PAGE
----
WARNING: Distressing content
A coroner has recommended sweeping changes to domestic violence training and support in the wake of the deaths of Hannah Clarke and her children at the hands of her murderous ex-husband.
Deputy State Coroner Jane Bentley became emotional as she delivered her long-awaited findings into the deaths of the young family, detailing how their lives were snuffed out in her ex's "final act of cowardice" following the arson attack.
Clarke and her children Aaliyah, 6, Laianah, 4, and Trey, 3, were killed after her New Zealand-born ex-husband Rowan Baxter ambushed the young family on their way to school on February 19, 2020.
Baxter doused the family car in petrol and set it alight as horrified neighbours watched on.
The shocking crime shone a spotlight on Australia's domestic violence crisis and prompted an outpouring of grief across the nation.
In her findings, published on Wednesday, Bentley found that Clarke died from multi-organ failure from the fire inflicted by Baxter.
She said Clarke's children died at 8.25am on February 19 from the effects of the fire Baxter started, while Baxter died from a self-inflicted stab wound.
"The children died almost immediately from the inhalation of fumes and burns," Bentley said.
"Hannah had received full-thickness, non-survivable burns."
Bentley said despite the injuries, Clarke showed "astounding bravery" and was able to describe to witnesses what Baxter had done.
The findings come three months after a long-awaited coronial inquest into the deaths of Clarke, her children and Baxter.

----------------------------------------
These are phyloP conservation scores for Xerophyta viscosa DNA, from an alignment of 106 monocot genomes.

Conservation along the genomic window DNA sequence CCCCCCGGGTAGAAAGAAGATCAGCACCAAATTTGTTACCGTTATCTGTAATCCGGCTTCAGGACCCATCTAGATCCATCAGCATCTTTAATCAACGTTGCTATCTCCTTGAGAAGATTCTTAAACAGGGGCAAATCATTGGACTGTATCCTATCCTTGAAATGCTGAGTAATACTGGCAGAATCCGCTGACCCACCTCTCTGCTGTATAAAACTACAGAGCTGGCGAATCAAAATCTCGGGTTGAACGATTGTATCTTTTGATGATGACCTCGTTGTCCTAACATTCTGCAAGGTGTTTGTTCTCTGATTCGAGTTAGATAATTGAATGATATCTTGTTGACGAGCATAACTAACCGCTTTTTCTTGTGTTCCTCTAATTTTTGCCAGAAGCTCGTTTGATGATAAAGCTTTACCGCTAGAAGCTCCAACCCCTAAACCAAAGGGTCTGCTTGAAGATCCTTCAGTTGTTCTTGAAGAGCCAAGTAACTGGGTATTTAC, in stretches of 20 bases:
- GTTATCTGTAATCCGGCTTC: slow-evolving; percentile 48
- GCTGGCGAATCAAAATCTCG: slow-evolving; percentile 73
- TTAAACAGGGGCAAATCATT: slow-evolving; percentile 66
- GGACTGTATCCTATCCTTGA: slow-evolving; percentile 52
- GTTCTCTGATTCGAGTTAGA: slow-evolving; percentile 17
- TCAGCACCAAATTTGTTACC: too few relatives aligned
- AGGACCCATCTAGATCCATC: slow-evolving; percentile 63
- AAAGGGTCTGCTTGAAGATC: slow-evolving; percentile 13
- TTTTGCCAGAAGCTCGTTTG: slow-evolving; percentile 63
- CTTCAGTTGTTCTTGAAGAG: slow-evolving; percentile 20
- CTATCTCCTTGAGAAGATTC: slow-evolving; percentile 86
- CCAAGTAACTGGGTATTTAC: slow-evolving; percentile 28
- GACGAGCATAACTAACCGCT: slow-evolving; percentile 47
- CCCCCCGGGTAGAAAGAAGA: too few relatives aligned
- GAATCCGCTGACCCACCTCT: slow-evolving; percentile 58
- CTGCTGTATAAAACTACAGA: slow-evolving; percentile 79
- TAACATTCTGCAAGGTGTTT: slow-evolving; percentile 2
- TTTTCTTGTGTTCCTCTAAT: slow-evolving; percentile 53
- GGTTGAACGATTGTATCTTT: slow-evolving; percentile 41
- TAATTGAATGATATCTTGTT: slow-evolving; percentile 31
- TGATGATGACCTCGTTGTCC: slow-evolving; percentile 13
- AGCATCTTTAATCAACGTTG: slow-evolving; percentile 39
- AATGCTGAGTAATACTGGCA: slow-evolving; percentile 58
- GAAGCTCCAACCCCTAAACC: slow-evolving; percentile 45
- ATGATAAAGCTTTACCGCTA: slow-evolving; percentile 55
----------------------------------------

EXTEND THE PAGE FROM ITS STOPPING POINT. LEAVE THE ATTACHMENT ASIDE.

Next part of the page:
Throughout the inquest, the court was told Baxter constantly displayed controlling and abusive behaviours towards Clarke.
Some of these included controlling what Clarke wore and who she could see, demanding sex every night and berating her body image.
The court was told Baxter abducted Laianah from Clarke on Boxing Day 2019, fleeing to northern NSW before returning the child days later.
On another occasion, he assaulted the young mum after she confronted him over why he had explicit pictures of her in his car – something Baxter hoped to use in court.
Bentley said she found it unlikely any further actions from police, service providers and family could have stopped Baxter from carrying out his "murderous" plans.
She described the estranged ex-husband as a "master of manipulation".
"After Hannah left him and he realised he could no longer control her, he began to rally support from friends he had not seen for years and professionals he considered could advance his cause."
Bentley said Baxter killed himself in a "final act of cowardice", unable to live with the public denunciation and punishment he would receive.
The court was told the majority of statements provided to the inquest gave an insight into Baxter's controlling and abusive behaviour.
"The truth is Hannah, who knew him best, was initially in favour of him having contact with the children … but she perceived he was becoming more dangerous," Bentley said.